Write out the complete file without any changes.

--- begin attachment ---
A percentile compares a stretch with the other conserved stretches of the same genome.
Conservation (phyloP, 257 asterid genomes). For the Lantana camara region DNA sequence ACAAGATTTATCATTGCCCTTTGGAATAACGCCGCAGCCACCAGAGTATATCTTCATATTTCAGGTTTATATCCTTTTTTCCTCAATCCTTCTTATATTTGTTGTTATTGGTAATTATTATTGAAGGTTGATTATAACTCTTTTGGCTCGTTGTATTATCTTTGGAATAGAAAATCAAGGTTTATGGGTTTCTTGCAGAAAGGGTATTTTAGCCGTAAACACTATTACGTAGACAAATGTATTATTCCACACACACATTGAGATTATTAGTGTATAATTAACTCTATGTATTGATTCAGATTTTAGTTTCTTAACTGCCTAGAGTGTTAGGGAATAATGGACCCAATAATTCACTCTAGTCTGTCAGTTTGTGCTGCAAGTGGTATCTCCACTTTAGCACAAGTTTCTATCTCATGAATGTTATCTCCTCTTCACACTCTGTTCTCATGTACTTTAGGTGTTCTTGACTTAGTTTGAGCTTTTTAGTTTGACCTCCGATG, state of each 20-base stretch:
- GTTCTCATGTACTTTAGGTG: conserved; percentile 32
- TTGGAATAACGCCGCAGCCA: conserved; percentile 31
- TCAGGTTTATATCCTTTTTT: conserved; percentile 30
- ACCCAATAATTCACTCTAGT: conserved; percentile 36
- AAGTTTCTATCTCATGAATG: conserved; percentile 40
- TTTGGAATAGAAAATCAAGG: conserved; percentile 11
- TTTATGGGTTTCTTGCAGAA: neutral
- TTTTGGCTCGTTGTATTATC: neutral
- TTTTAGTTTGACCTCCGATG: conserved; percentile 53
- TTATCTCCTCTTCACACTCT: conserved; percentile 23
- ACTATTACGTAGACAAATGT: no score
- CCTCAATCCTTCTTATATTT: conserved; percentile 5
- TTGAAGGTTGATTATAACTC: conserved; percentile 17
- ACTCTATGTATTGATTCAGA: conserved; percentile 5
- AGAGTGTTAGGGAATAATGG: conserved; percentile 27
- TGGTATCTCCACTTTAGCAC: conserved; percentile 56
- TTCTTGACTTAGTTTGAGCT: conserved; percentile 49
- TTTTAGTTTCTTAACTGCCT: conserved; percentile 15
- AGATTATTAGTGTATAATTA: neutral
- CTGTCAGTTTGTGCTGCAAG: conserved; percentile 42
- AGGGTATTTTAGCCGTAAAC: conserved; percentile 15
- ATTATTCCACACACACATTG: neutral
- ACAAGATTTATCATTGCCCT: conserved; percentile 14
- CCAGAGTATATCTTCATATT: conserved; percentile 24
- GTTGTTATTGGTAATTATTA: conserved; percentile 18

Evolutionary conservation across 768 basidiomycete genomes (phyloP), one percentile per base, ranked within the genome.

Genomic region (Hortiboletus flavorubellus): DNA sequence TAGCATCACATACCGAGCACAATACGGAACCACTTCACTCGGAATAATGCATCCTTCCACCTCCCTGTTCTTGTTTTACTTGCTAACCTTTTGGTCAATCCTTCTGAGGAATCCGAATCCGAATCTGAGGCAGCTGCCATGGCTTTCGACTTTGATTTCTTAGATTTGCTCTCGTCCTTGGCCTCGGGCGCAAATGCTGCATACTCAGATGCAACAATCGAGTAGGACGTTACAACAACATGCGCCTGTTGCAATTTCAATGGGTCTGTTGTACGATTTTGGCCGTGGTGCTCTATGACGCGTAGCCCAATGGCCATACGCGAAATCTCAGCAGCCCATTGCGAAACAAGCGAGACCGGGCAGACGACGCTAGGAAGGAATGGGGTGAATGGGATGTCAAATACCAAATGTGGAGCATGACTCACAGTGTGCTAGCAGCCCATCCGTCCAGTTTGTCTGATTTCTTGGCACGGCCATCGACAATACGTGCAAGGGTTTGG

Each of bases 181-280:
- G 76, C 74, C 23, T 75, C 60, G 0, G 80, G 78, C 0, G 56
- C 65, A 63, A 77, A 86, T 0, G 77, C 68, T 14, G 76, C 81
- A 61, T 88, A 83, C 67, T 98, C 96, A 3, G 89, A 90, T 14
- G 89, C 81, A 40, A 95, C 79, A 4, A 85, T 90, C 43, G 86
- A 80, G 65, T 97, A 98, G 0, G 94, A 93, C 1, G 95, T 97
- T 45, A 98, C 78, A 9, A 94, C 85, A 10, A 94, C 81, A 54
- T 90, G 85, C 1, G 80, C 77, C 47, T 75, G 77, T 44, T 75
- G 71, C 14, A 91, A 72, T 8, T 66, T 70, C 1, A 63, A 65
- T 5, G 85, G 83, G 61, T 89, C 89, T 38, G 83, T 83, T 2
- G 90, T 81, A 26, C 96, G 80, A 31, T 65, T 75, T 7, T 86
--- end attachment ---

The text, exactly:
A percentile compares a stretch with the other conserved stretches of the same genome.
Conservation (phyloP, 257 asterid genomes). For the Lantana camara region DNA sequence ACAAGATTTATCATTGCCCTTTGGAATAACGCCGCAGCCACCAGAGTATATCTTCATATTTCAGGTTTATATCCTTTTTTCCTCAATCCTTCTTATATTTGTTGTTATTGGTAATTATTATTGAAGGTTGATTATAACTCTTTTGGCTCGTTGTATTATCTTTGGAATAGAAAATCAAGGTTTATGGGTTTCTTGCAGAAAGGGTATTTTAGCCGTAAACACTATTACGTAGACAAATGTATTATTCCACACACACATTGAGATTATTAGTGTATAATTAACTCTATGTATTGATTCAGATTTTAGTTTCTTAACTGCCTAGAGTGTTAGGGAATAATGGACCCAATAATTCACTCTAGTCTGTCAGTTTGTGCTGCAAGTGGTATCTCCACTTTAGCACAAGTTTCTATCTCATGAATGTTATCTCCTCTTCACACTCTGTTCTCATGTACTTTAGGTGTTCTTGACTTAGTTTGAGCTTTTTAGTTTGACCTCCGATG, state of each 20-base stretch:
- GTTCTCATGTACTTTAGGTG: conserved; percentile 32
- TTGGAATAACGCCGCAGCCA: conserved; percentile 31
- TCAGGTTTATATCCTTTTTT: conserved; percentile 30
- ACCCAATAATTCACTCTAGT: conserved; percentile 36
- AAGTTTCTATCTCATGAATG: conserved; percentile 40
- TTTGGAATAGAAAATCAAGG: conserved; percentile 11
- TTTATGGGTTTCTTGCAGAA: neutral
- TTTTGGCTCGTTGTATTATC: neutral
- TTTTAGTTTGACCTCCGATG: conserved; percentile 53
- TTATCTCCTCTTCACACTCT: conserved; percentile 23
- ACTATTACGTAGACAAATGT: no score
- CCTCAATCCTTCTTATATTT: conserved; percentile 5
- TTGAAGGTTGATTATAACTC: conserved; percentile 17
- ACTCTATGTATTGATTCAGA: conserved; percentile 5
- AGAGTGTTAGGGAATAATGG: conserved; percentile 27
- TGGTATCTCCACTTTAGCAC: conserved; percentile 56
- TTCTTGACTTAGTTTGAGCT: conserved; percentile 49
- TTTTAGTTTCTTAACTGCCT: conserved; percentile 15
- AGATTATTAGTGTATAATTA: neutral
- CTGTCAGTTTGTGCTGCAAG: conserved; percentile 42
- AGGGTATTTTAGCCGTAAAC: conserved; percentile 15
- ATTATTCCACACACACATTG: neutral
- ACAAGATTTATCATTGCCCT: conserved; percentile 14
- CCAGAGTATATCTTCATATT: conserved; percentile 24
- GTTGTTATTGGTAATTATTA: conserved; percentile 18

Evolutionary conservation across 768 basidiomycete genomes (phyloP), one percentile per base, ranked within the genome.

Genomic region (Hortiboletus flavorubellus): DNA sequence TAGCATCACATACCGAGCACAATACGGAACCACTTCACTCGGAATAATGCATCCTTCCACCTCCCTGTTCTTGTTTTACTTGCTAACCTTTTGGTCAATCCTTCTGAGGAATCCGAATCCGAATCTGAGGCAGCTGCCATGGCTTTCGACTTTGATTTCTTAGATTTGCTCTCGTCCTTGGCCTCGGGCGCAAATGCTGCATACTCAGATGCAACAATCGAGTAGGACGTTACAACAACATGCGCCTGTTGCAATTTCAATGGGTCTGTTGTACGATTTTGGCCGTGGTGCTCTATGACGCGTAGCCCAATGGCCATACGCGAAATCTCAGCAGCCCATTGCGAAACAAGCGAGACCGGGCAGACGACGCTAGGAAGGAATGGGGTGAATGGGATGTCAAATACCAAATGTGGAGCATGACTCACAGTGTGCTAGCAGCCCATCCGTCCAGTTTGTCTGATTTCTTGGCACGGCCATCGACAATACGTGCAAGGGTTTGG

Each of bases 181-280:
- G 76, C 74, C 23, T 75, C 60, G 0, G 80, G 78, C 0, G 56
- C 65, A 63, A 77, A 86, T 0, G 77, C 68, T 14, G 76, C 81
- A 61, T 88, A 83, C 67, T 98, C 96, A 3, G 89, A 90, T 14
- G 89, C 81, A 40, A 95, C 79, A 4, A 85, T 90, C 43, G 86
- A 80, G 65, T 97, A 98, G 0, G 94, A 93, C 1, G 95, T 97
- T 45, A 98, C 78, A 9, A 94, C 85, A 10, A 94, C 81, A 54
- T 90, G 85, C 1, G 80, C 77, C 47, T 75, G 77, T 44, T 75
- G 71, C 14, A 91, A 72, T 8, T 66, T 70, C 1, A 63, A 65
- T 5, G 85, G 83, G 61, T 89, C 89, T 38, G 83, T 83, T 2
- G 90, T 81, A 26, C 96, G 80, A 31, T 65, T 75, T 7, T 86